New Year’s Resolutions, we have all made them. There is something profound about the celebration of a new year that compels people to engage in intense self-reflection that often leads to these resolutions and commitments to self-improvement.
It is safe to say that weight loss and healthy eating is a common selection, and these types of resolutions are probably more likely to fail than to succeed.
There are a variety of theories as to why this is, many focus on the fact that people simply make unrealistic resolutions that are just too difficult to maintain.
With that being said, I am not actually against resolutions, I salute and support people who are trying to better themselves.
In fact, today’s article is all about providing you with the insights you need to help improve your chances of success.
One of the most things you need to acknowledge before you make a resolution is your starting point.
For the sake of argument, let’s call Point A the person who currently does not eat well and has massive room for improvement and might be an “ideal” candidate for a weight loss resolution.
And let’s call Point E the person who is eating at an exceptionally high level, is at a healthy weight and is not really likely to need make a resolution to change (ideal end point).
In between Point A and Point E there are also Points B,C,D, which represent the points that someone reading today’s article is most likely to be at.
Now the path to the ideal end point, Point E, is different depending on which point you are starting from.
The steps that someone at Point A needs to take to achieve their resolution will be very different than the steps someone at Point D needs to make.
Knowing where you are at and understanding the first steps you need to take toward success is, in my opinion, the most important part of achieving your ultimate goal.
Let’s take a closer look at what it means to be someone at Point, A, B, C & D and shed light on how each of these different people have to take different first steps towards success.
Person at Point A – Pays no mind to healthy eating and thinks that is quite okay.
The good news is that, if you are reading today’s article, you are probably not at point A. If someone you care about is at Point A, and you want to do something about it, you can start by gently and non-invasively letting them know all the benefits that eating well would offer them and what it would mean to you personally if they would more closely consider it.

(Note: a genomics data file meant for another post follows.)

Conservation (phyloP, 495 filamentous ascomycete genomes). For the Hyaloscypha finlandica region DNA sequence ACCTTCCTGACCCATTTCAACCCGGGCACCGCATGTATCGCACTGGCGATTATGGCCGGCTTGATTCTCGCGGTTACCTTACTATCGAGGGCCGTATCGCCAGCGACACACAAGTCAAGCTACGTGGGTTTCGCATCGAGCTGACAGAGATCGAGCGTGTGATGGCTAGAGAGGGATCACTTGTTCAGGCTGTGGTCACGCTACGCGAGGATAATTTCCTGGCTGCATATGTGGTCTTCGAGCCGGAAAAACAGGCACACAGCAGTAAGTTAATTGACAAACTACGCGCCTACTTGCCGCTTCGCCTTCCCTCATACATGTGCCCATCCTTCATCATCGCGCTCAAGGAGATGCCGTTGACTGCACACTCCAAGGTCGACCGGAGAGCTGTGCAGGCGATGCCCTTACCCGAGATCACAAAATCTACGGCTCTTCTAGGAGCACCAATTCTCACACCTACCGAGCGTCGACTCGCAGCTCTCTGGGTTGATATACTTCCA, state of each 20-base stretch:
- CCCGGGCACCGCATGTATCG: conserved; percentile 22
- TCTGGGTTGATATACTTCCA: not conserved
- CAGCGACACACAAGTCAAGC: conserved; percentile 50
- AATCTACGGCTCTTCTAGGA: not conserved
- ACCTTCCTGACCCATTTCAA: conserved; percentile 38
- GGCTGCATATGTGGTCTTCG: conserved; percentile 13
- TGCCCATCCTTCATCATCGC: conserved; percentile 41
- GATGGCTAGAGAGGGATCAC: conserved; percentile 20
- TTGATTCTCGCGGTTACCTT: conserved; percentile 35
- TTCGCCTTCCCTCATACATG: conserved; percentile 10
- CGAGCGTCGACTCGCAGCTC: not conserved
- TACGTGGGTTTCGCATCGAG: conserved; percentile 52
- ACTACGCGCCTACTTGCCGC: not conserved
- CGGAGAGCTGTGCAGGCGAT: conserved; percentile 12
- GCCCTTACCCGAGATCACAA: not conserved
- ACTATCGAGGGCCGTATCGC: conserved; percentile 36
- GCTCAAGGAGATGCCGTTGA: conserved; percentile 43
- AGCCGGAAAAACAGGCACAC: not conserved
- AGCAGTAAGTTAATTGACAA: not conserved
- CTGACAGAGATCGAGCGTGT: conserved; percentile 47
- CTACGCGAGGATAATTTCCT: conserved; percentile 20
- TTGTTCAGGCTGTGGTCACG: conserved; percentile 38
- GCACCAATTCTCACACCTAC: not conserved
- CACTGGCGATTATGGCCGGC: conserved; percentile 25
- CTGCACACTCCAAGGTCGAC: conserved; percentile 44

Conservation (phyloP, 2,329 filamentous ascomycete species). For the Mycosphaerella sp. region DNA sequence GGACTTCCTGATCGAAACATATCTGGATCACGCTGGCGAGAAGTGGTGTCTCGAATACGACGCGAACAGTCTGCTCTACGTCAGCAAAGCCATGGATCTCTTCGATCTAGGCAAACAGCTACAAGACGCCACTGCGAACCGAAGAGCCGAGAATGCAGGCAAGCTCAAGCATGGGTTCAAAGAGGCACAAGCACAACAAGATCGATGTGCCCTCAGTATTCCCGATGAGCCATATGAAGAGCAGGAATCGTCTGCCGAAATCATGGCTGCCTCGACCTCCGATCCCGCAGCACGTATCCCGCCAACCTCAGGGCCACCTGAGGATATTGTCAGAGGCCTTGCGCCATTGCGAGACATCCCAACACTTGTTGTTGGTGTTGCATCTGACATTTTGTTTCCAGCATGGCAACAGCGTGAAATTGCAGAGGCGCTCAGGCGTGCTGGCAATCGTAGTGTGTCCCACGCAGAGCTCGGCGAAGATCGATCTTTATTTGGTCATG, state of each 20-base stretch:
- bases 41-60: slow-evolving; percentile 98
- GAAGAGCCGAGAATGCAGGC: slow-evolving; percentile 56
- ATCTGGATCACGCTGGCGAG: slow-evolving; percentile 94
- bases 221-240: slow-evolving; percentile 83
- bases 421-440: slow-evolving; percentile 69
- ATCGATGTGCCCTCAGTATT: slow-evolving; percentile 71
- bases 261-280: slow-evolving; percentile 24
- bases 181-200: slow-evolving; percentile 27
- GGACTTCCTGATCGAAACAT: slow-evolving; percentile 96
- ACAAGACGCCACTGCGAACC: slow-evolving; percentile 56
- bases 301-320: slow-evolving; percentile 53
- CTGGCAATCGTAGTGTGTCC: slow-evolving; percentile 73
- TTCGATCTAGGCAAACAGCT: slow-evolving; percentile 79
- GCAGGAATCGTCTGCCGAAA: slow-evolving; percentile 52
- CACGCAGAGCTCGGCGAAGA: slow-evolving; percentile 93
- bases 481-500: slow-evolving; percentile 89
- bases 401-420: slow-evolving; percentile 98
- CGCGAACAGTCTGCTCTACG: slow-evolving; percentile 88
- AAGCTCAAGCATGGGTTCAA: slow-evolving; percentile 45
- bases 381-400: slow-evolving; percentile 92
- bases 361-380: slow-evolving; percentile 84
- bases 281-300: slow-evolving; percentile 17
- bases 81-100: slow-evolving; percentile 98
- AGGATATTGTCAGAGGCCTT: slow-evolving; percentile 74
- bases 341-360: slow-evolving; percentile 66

Person at Point B- Makes a resolution to eat healthier, but hasn’t laid any ground work.
Does this sound like you? If you at point B you have acknowledged that a change is necessary ( hence the resolution) but you have not really prepared yourself to succeed. This happens a lot. If you want to move on from point B, you need to seek out a better understanding of what it actually means to eat well and all of the changes that it will require in your daily life. You should seek out this information from reputable sources. You should also seek out the feedback from people you know and trust, who may have gone down a similar path and had success.
Person at Point C – Makes a resolution to eat healthier, and has already started preparing to put their plan into action.
If you are at Point C, you probably haven’t made your resolution lightly. You have probably already started researching what it means to eat well, planned on how you will carry it out in daily life or you may have already even seen a dietitian. If you are at this stage, you should share your goals and ambitions with those close to you. Your own drive and ambition will be heightened by the ownership and accountability associated with sharing your goals with loved ones. Even though you have made it this far, you are probably still not 100% confident you can make it all the way, and that’s okay.
Person at Point D- Makes a resolution to eat healthier, and has already started to.
People at this stage make a resolution to continue eating well, rather than to start eating well. They have taken ownership of their goal and begun to lay the ground work necessary for long-term success, but they have not been carrying out the change for that long. The major difference between People at Point D and at Point E (ultimate goal) is the duration for which they have been carrying out the change. The one thing that allows people to move from Point D to Point E is having strategies in place to ensure success, consistency and continuity in the face of challenges. This means that you need to embrace and be comfortable with what it means to truly eat well, not be following a crash diet or some other short-term diet solution.
The key message to keep in mind from today’s article is that you must identify your starting point. You need to know where you are at before you can navigate the path towards where you want to be.